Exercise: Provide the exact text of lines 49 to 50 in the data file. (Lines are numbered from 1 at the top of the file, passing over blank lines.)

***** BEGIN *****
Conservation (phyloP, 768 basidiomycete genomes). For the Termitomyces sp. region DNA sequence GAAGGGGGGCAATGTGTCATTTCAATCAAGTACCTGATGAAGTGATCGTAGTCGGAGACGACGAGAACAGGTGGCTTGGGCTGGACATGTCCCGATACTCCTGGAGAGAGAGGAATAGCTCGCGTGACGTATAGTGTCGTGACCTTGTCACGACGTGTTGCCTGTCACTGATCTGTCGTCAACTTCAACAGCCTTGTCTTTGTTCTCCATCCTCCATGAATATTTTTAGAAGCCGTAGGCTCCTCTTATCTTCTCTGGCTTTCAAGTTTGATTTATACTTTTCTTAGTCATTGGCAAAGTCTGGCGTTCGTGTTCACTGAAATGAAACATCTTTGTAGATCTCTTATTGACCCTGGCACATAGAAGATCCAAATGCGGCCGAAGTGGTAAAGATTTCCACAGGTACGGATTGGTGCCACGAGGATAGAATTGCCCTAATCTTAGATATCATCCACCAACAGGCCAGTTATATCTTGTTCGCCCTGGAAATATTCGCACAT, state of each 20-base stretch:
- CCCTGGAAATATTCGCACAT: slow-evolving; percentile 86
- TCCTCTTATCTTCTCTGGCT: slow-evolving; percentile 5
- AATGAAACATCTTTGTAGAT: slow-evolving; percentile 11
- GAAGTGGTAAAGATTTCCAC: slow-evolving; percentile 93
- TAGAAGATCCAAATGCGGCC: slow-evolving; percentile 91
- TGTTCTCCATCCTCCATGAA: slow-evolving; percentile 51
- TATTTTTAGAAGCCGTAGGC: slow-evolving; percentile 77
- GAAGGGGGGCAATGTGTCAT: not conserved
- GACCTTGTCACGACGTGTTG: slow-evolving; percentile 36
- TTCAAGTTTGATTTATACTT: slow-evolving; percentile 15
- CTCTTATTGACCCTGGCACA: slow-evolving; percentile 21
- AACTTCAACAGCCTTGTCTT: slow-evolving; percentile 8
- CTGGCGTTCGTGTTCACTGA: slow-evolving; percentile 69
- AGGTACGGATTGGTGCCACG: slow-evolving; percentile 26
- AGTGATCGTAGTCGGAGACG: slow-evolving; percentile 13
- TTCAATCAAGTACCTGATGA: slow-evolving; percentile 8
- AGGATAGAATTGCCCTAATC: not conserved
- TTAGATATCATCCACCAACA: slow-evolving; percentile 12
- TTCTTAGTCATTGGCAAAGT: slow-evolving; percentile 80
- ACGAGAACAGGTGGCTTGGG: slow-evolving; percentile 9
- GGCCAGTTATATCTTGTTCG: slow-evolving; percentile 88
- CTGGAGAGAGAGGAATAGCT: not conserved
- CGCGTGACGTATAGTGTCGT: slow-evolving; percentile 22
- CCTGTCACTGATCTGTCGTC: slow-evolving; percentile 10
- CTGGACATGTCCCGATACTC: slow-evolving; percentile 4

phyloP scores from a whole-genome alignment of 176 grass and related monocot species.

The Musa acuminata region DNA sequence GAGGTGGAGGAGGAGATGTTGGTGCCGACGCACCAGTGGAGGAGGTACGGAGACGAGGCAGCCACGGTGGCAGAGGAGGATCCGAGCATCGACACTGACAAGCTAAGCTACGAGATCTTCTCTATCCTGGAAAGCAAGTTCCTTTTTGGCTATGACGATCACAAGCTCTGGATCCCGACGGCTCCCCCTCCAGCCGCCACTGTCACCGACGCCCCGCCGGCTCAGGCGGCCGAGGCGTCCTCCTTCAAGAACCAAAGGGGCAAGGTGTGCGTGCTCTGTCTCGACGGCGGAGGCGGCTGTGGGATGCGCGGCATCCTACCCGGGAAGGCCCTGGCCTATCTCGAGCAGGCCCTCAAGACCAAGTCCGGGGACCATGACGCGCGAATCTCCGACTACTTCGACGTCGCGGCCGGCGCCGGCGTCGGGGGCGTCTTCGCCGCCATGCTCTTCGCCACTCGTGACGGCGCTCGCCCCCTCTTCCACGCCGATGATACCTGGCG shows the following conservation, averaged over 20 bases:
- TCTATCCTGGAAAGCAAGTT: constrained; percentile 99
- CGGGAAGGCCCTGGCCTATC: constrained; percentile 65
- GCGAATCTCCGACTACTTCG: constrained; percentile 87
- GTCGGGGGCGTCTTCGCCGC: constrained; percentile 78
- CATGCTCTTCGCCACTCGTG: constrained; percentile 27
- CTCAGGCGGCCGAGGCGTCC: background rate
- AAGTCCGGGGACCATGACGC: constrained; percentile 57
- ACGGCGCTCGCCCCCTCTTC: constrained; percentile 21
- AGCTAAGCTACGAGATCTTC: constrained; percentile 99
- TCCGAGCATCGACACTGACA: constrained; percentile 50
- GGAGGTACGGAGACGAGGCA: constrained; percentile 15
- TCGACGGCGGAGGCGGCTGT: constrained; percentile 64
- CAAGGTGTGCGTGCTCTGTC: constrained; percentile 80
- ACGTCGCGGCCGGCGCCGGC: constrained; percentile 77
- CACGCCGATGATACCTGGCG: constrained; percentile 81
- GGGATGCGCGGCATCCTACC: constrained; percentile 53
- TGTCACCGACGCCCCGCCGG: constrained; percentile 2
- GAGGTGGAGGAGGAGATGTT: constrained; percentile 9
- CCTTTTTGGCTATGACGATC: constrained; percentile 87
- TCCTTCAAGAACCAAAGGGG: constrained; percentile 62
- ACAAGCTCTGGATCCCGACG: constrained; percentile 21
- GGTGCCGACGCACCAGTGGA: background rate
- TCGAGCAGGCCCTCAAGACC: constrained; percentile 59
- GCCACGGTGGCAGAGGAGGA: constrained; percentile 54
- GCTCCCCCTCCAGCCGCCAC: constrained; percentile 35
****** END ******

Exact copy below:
- ACAAGCTCTGGATCCCGACG: constrained; percentile 21
- GGTGCCGACGCACCAGTGGA: background rate